Italian Premier Warns of Inflation Threat to Germany


Preventing the European Central Bank from buying bonds issued by countries like Italy and Spain could drive up inflation in Germany, 0 warned Wednesday in an interview.

Monti's comments published in the Italian daily Il Sole 24 Ore a few hours before he was due in Berlin argued for resuming a revamped ECB bond-purchasing program that has been opposed by the influential German central bank.

Pointing to the wide spread between the interest rate, or yield, on Italian and German bonds, Monti said it could lead to a "potential rise in inflation for Germany which, I believe, doesn't correspond to ECB or German government's wishes."

The Italian premier explained that inflation could result from a substantial rise in the amount of money available within the 17-nation Eurozone along with low interest rates and rising bond prices.

Germans are reluctant to back large-scale purchases of bonds issued by heavily-indebted Eurozone partners, but Europe's biggest economy is historically sensitive to the threat of inflation.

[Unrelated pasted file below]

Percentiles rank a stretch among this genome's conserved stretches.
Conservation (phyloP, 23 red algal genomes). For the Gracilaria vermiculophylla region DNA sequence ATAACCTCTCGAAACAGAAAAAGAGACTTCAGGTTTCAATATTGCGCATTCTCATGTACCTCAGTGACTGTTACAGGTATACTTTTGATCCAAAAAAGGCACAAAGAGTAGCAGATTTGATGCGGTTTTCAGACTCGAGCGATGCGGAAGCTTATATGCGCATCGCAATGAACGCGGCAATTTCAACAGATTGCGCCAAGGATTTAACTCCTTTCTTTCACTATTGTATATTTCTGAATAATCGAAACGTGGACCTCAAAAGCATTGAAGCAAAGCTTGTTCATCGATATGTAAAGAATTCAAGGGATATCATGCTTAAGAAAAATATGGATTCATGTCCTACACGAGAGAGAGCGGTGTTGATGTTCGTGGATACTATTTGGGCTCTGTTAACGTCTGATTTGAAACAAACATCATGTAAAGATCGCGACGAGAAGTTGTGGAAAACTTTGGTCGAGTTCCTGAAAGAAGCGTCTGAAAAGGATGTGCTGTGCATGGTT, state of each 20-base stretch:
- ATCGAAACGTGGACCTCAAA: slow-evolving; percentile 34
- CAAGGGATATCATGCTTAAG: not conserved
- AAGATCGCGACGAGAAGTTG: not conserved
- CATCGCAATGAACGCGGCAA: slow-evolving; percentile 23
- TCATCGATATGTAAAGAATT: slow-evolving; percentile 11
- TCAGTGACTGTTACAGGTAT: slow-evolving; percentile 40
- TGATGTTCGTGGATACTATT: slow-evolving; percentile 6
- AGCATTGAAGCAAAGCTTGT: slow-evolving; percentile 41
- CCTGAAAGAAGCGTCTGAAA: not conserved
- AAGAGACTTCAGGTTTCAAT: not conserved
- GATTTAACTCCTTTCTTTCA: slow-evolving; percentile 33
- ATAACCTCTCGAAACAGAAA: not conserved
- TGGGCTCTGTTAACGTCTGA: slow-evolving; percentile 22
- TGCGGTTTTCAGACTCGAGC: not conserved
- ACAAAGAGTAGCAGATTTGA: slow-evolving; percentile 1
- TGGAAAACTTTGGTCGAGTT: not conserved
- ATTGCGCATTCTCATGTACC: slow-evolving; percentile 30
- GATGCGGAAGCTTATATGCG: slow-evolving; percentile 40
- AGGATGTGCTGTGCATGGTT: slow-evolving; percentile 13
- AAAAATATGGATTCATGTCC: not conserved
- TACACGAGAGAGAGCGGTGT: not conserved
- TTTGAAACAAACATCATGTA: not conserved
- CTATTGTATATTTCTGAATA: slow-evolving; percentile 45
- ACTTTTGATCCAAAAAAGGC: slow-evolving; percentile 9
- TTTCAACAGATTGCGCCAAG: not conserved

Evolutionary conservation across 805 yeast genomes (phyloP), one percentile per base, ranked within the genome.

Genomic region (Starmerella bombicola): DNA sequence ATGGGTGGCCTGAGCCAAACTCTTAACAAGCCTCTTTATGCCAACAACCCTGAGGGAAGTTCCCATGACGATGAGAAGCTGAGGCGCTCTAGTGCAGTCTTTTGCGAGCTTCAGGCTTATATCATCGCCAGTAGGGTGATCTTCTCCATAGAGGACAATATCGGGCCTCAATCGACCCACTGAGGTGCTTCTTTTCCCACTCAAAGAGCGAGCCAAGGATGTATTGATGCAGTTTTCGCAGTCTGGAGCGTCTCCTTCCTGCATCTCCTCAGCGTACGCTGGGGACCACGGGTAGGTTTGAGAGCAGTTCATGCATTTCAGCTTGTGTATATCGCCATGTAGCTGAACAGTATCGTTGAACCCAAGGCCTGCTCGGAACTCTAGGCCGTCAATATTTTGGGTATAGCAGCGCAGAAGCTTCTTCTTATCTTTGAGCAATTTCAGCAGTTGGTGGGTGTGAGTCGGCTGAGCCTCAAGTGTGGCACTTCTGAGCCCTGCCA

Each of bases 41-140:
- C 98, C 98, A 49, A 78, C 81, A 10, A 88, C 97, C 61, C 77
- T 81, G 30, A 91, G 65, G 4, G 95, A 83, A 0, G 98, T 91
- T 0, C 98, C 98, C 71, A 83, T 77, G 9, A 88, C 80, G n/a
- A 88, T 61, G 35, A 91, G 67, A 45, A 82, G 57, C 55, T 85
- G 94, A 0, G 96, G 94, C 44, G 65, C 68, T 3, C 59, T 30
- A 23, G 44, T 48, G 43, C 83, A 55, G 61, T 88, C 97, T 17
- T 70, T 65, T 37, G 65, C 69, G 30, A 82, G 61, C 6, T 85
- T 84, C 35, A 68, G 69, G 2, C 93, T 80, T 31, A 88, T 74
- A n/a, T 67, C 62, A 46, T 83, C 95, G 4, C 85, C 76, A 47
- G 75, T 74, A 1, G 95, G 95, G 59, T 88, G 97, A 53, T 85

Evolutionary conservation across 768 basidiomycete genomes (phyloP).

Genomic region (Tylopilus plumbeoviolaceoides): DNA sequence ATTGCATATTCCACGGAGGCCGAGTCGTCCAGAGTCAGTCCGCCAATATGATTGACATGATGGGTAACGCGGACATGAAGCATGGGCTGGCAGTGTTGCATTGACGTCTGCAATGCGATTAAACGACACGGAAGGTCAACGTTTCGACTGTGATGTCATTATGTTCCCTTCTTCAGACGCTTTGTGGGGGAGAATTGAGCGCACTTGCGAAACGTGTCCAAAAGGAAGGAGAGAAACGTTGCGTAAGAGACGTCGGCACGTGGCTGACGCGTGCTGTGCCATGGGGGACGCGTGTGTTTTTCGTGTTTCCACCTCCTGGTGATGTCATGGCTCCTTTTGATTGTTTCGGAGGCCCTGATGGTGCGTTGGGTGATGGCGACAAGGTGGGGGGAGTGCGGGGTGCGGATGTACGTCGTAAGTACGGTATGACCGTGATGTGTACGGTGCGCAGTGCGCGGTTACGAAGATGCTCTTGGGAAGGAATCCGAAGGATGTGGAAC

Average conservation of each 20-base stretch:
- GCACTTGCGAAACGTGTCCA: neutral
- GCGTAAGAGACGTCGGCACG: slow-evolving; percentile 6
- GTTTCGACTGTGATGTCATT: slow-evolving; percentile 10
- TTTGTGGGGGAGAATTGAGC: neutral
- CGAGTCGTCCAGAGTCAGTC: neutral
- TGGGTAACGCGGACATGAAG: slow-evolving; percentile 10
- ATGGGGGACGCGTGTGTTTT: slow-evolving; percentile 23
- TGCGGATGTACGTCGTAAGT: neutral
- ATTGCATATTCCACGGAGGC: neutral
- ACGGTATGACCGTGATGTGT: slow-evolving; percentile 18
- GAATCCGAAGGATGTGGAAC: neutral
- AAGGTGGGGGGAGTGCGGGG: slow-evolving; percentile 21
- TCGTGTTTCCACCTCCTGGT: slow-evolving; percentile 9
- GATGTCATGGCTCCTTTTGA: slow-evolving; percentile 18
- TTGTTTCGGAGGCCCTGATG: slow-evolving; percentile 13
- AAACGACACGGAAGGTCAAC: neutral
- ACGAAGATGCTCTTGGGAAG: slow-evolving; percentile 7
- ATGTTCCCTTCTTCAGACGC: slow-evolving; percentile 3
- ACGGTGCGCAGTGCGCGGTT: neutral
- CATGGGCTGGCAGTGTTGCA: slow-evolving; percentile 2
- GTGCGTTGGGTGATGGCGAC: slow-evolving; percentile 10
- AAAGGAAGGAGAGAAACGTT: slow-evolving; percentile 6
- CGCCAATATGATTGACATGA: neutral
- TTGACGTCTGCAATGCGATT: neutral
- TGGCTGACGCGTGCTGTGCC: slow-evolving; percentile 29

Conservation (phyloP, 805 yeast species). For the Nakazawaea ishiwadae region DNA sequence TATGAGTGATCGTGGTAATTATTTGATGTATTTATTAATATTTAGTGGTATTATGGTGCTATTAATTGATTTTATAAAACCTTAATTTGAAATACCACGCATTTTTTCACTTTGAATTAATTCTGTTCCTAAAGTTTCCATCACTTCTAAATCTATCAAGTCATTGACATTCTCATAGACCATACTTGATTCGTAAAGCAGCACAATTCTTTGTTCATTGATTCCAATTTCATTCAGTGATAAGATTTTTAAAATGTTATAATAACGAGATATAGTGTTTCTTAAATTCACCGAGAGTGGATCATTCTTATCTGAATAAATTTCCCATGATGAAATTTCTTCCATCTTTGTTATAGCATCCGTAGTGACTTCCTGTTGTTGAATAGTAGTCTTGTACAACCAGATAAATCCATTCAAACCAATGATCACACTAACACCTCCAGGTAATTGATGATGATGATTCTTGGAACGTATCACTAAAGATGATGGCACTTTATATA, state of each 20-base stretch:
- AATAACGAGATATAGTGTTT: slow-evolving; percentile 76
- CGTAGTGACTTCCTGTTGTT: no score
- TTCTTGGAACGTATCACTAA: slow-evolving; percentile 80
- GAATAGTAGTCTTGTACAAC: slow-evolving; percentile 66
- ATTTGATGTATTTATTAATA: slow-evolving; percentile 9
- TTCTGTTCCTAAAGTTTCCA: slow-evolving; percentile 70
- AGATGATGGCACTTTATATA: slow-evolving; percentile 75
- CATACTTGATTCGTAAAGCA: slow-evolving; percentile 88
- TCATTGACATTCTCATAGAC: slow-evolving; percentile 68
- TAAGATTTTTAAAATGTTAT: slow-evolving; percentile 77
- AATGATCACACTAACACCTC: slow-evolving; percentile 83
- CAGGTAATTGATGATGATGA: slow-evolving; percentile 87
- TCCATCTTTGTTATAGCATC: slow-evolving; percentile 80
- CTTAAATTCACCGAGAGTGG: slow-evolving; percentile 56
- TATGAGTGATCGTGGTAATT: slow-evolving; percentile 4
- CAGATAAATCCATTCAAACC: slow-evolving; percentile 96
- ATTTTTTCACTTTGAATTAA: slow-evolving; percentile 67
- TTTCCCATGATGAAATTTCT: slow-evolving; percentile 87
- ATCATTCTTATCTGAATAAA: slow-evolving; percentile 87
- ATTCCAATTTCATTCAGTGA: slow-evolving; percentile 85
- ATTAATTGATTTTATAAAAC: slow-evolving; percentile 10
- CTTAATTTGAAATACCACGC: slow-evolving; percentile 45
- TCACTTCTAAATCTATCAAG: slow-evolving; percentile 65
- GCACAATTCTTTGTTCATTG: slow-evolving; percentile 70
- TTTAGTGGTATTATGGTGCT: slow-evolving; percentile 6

Monti acknowledged that the significantly higher yield on Italian bonds was a serious problem, and was "a factor that seriously alters the international competitiveness between companies."

Monti declined to confirm that he would raise the issue with German Chancellor Angela Merkel, but told the Italian newspaper: "It's right to stress that this is a serious imbalance for us, but it's also a risk for those countries that today seem to benefit from it," like Germany.